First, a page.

The tenure by which these lords held under the king was, in case of war, to serve with a certaia number of vassals; to furnish their castles with strong garrisons,' with sufficient military implements and stores for defence; and to keep the king's enemies in subjection. To enable these lords to perform this, they were allowed to assume, in their respective territories, an absolute jurisdiction; their power seems to have been as arbitrary and despotic, within their several seignories, as that by which they were created. Various regulations, in divers reigns, were made respecting the nature and extent of their authority ; and, doubtless, when their assistance was no longer wanting, their power was daily abridged and thrown into the scale of monarchical aggrandizement. In the 24th of Henry VIII, a statute passed, c. 9, “ against killing of young beasts called wainlings,” (i. e. calves just weaned.) By this Act a penalty of 6s. 8d. per beast was imposed on each offender : and it was especially provided “ that every Lord Marcher should have the forfeitures of every offender within their seignories, liberties, and franchises rojal." -
Among the various privileges claimed under title of these franchises royal may be reckoned fines for non-appearance at their courts; . the forfeiture of common mainprise, recognizances, mizes ; a power to hold courts baron and leet, to have waifs and 'strays, infangthefe, outfangthefe, treasure trove, deodands, goods and chattels of felons, persons condemued and outlawed ; and also wreck de mere, wharfage and custom of strangers; and, by a stretch of privilege, perhaps, they generally seized upon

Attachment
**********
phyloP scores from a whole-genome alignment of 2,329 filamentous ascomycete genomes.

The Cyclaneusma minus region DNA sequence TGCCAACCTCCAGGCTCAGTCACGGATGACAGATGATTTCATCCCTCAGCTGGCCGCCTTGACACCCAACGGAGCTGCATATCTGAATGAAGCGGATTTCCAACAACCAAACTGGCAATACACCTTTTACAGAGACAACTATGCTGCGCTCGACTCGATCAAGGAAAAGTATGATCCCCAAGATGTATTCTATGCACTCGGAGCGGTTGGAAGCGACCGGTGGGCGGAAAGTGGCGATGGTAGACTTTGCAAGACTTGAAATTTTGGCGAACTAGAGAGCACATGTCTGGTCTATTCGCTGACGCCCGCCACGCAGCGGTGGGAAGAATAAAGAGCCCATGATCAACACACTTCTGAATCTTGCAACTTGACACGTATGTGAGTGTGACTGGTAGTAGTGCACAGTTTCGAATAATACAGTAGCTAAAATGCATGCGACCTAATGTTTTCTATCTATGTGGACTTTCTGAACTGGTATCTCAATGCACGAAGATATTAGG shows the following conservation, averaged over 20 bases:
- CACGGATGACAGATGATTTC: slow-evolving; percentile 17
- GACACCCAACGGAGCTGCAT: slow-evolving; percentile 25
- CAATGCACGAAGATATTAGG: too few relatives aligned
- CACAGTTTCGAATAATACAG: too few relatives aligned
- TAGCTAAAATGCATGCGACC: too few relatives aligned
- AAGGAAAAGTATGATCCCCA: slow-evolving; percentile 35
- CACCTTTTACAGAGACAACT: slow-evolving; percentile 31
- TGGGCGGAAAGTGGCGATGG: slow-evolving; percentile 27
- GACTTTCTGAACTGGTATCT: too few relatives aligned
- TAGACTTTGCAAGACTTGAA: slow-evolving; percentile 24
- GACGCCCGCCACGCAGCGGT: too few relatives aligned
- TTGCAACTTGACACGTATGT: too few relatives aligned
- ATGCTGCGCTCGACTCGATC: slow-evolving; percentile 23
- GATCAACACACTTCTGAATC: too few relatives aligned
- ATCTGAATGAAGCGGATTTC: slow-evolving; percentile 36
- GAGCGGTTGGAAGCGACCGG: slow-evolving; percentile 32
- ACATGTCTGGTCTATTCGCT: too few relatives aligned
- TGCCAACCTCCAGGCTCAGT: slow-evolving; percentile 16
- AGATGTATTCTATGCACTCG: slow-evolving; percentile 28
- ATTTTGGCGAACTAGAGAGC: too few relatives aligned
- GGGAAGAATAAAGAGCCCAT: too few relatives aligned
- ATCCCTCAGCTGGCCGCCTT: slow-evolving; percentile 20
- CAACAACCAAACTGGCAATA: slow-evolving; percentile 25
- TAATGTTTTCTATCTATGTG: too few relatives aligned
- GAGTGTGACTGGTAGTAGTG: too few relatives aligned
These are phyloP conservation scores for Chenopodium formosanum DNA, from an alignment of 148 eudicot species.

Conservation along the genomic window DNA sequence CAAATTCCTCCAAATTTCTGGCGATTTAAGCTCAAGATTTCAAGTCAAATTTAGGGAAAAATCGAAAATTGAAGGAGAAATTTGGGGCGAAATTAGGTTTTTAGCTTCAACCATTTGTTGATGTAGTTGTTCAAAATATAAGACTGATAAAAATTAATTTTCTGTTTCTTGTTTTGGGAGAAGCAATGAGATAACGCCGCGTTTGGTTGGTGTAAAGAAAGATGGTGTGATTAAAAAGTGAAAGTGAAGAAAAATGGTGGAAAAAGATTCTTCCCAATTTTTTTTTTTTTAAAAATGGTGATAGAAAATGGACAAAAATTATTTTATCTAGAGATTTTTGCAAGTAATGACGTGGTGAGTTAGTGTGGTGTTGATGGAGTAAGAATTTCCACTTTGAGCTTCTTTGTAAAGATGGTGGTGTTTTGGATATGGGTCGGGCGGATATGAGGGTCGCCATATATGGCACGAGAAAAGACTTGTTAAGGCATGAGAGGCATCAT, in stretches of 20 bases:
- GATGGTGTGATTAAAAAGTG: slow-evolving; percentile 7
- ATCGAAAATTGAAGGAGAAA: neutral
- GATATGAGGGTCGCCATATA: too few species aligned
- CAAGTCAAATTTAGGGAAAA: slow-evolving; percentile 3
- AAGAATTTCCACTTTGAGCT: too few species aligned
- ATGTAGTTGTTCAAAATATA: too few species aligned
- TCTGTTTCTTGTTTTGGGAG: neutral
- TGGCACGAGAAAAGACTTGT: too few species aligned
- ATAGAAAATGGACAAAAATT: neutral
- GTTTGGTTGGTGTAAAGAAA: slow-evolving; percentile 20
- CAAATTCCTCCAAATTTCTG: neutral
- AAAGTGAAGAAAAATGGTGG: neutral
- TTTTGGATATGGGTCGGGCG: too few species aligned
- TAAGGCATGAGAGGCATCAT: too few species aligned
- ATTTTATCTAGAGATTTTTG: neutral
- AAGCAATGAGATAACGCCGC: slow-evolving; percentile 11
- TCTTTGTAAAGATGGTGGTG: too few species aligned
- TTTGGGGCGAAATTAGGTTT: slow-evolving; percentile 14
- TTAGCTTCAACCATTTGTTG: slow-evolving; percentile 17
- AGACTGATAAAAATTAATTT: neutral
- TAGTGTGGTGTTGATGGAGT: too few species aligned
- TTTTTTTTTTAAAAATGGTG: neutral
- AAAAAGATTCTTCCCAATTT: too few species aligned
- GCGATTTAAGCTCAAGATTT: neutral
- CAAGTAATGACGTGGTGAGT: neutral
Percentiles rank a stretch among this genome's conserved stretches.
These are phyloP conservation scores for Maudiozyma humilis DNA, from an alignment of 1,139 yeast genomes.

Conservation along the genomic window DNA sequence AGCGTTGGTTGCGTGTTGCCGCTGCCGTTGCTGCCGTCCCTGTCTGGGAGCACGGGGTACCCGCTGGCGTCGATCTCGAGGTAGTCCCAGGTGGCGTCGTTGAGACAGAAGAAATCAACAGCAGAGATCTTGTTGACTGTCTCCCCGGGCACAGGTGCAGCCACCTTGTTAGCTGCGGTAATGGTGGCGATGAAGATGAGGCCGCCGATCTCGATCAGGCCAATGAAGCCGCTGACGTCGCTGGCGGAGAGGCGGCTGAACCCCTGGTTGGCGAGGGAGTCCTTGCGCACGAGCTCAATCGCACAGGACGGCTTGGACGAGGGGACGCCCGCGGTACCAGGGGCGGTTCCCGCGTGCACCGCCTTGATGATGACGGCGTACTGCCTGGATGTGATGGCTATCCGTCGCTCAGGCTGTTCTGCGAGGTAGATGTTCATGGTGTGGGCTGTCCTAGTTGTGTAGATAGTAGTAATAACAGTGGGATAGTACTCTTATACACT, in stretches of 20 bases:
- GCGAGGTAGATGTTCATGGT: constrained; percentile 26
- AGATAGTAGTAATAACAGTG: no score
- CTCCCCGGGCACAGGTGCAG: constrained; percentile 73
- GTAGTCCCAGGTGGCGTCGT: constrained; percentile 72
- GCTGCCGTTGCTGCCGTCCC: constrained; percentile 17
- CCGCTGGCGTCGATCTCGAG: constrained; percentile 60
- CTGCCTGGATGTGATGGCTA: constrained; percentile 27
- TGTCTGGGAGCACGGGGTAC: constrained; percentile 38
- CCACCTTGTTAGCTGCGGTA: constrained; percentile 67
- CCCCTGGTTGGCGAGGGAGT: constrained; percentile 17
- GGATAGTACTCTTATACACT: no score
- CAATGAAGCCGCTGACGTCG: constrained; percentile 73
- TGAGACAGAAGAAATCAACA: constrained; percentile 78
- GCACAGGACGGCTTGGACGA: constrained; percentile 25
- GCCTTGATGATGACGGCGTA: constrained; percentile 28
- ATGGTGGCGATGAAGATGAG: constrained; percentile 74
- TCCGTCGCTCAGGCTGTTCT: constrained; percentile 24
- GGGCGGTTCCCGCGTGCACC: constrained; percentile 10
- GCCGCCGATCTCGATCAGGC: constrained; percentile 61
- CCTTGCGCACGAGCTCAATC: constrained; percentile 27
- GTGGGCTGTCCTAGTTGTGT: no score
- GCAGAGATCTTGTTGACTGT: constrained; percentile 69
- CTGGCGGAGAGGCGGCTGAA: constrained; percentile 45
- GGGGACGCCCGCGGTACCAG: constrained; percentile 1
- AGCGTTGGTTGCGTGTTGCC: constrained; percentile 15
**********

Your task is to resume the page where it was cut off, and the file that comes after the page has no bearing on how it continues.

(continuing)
the goods and chattels of those who died intestate.
There is no record to be found in the tower, or elsewhere, of any grant to 'possess the authority annexed to their dignity; the king's writs,- from the courts of Westminster, did not extend to, nor were they executed in, any part of Wales, except Pembrokeshire, considered as a part of England by the title of Little England, beyond Wales. There were several reasons why the high privileges enjoyed by these lords could not be held by charter ; when the king granted a baron the lands he might conquer from the Welsh, it was not then known what he would conquer, or whether he would eventually obtain
ang. The lords themselves would not be very solicitous to procure such charters, as it sometimes happened that the lands they had thus taken possession of were restored by treaty, or the Welsh rèco. vered them by force of arms, and expelled the Marchers. A still more powerful reason alleged is, that the immunities and rights were of so high a nature, ana so united by law with the crotun, that it was not in
the power of the king to delegate or disunite them. It was thought advisable, from the urgency of the times, to suffer the lords, by connivance, to establish such regulations, and exercise such authority as they might judge necessary, for the quiet and peaceable government of the country. These jurisdictions, not being recorded as grants from the crown, if at any time questioned, might be adjudged invalid. : In the marches the English laws were chiefly administered, and the tenures for the most part were of the same nature. Some Lords, however, from prudential motives, endeavoured to soothe the asperity' of conquest by permitting the Welsh in, habitants to inherit after their ancient custom, agreeably to the laws of Howel Dda; with the proviso, that nothing should be done contrary to the interest of the Lord. Among other concessions, in favour of the customs of the former inhabitants, was the use of Gavel-kind, or the law which made an equal distribution among all the male chil dren of the property of the deceased; and the transfer of lands by a surrender in court, similar to our tenure of copyhold of inheritance.
As the mode of conveyance, as well as the law of succession, was different with the two people in some Lordships, two distinct Courts were established, in which rights were discussed according to the customs of the two nations; one called Welsherie, and the other Englisherie. In a few, lordships, the double custom prevailed; where the tenants, being English, were allowed the privilege of Gavel-kind; and at